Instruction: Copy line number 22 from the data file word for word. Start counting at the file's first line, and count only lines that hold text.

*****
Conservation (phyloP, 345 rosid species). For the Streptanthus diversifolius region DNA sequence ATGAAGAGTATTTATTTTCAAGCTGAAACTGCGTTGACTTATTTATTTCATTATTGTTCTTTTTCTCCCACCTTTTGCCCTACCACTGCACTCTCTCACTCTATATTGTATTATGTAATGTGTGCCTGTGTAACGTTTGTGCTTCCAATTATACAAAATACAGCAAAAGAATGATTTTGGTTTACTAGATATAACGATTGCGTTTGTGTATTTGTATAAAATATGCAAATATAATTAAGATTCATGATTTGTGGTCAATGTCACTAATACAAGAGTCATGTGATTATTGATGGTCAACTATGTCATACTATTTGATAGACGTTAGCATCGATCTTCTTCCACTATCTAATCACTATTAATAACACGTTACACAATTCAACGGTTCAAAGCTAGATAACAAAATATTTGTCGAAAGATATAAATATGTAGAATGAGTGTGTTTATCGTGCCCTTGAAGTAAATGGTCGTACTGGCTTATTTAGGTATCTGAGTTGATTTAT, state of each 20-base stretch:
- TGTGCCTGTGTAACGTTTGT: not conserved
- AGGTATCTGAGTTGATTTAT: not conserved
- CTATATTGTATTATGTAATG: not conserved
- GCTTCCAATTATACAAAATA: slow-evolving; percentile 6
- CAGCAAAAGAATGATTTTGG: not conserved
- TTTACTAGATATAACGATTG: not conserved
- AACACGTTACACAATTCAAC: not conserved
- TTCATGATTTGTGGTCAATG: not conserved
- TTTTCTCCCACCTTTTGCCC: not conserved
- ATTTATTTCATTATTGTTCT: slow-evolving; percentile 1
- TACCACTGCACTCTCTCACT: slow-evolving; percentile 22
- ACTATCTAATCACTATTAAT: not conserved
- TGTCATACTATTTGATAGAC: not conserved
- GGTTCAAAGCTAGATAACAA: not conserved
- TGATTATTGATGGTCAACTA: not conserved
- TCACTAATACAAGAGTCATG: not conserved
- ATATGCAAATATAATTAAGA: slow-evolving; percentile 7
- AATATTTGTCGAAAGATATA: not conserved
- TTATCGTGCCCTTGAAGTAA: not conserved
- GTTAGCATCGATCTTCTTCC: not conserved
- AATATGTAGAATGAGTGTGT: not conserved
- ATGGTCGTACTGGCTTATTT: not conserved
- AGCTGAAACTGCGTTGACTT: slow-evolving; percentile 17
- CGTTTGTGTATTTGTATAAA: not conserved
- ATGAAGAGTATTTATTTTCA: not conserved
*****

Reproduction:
- AATATGTAGAATGAGTGTGT: not conserved